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News - 12/03/2015

Tonic for Tomorrow: proposals for a healthier UK property market

Lambert Smith Hampton, Countrywide and Hamptons International have launched a joint research paper outlining 10 recommendations for a healthier UK property market at the MIPIM International Property Conference

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Tonic for tomorrow: proposals for a healthier UK property market is a working document, which highlights the evolving structural problems in the UK property market and proposes possible solutions. The main aim of the research is to stimulate debate among leading practitioners, trade bodies, academics and government with the intention of arriving at a workable list of policies to improve the operation of our property markets in the future.

The proposals focus on: building more homes to accommodate a growing population, adding certainty and flexibility to the planning system, providing fairer property taxes and proposals to meet changing tenure trends.

Johnny Morris, Head of Research at Hamptons International, and Oliver du Sautoy, Head of Research at Lambert Smith Hampton, comment:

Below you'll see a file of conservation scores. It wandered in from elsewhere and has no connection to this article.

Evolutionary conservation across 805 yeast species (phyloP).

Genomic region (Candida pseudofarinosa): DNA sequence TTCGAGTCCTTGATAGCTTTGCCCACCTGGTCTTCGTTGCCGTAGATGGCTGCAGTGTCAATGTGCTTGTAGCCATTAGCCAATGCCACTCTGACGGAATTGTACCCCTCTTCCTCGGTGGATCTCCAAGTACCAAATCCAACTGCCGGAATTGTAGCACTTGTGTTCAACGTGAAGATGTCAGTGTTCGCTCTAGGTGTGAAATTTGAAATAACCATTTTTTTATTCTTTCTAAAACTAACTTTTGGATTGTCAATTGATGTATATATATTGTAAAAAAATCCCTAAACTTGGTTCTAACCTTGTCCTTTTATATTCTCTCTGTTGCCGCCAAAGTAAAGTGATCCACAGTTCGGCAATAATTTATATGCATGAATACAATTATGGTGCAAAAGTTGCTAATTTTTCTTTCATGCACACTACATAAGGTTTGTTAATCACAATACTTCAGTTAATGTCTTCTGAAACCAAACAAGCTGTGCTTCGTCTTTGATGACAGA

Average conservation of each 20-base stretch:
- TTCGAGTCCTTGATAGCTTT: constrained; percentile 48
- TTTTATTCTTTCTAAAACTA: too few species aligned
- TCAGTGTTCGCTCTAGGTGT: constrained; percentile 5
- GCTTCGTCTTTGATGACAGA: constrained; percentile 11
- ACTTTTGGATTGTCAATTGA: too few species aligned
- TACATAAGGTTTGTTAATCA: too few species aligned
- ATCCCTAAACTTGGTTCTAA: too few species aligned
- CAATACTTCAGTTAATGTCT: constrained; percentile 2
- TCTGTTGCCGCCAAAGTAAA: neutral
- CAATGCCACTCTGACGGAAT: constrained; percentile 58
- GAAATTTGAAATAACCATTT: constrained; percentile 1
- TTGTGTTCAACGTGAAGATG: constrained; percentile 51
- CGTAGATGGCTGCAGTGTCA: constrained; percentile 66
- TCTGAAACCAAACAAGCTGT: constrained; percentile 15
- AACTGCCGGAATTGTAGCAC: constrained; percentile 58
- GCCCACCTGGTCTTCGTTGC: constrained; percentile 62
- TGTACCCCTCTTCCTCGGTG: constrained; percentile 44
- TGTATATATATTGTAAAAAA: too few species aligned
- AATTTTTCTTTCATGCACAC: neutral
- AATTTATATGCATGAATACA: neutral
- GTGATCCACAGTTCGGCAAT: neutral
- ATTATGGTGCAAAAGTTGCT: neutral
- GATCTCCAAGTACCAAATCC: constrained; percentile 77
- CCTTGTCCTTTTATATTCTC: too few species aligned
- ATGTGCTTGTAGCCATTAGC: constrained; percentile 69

1. Boosting the New Homes Bonus

Johnny Morris comments: “The new homes bonus has funneled £3.3bn to local authorities since 2011 and nearly six per cent of central government grant to local authorities will come from the new homes bonus in 2015/16.  Linking local government income and new home delivery could be a significant step towards creating local support for getting more homes built.”

2. Redefining Greenbelt for modern needs

“The supply of new homes is particularly constrained in and around our growing cities.  There are 80 railway stations in the Greenbelt on the fringes of cities across England, our research shows that there is enough unused land in areas within walking distance of those train stations to accommodate nearly half a million new homes.  Given the chronic shortage of new homes in certain areas, we may not be able to afford to overlook these potential sites.”

3. Giving planners time to catch up with policy

“Over the last ten years the fundamentals of the planning system have been in a state of flux following reform by successive governments.  Today only half of planning authorities have plans fit for purpose under the National Planning Policy Framework (NPPF).  Allowing time for planning authorities to catch up will allow us to see if the plan-led system can work as intended.”

4.  A new more permanent permitted development right (PDR) for office to residential conversion

“While evidence of the impact of PDRs is mixed, headline take up has been high.  However the time limit on the current right and constraints on changes to buildings means that few schemes falling with the PDRs have progressed.  Allowing under utilised office space to be converted to housing without the need for full planning consent provides a welcome boost for housing delivery, while removing obsolete office space.”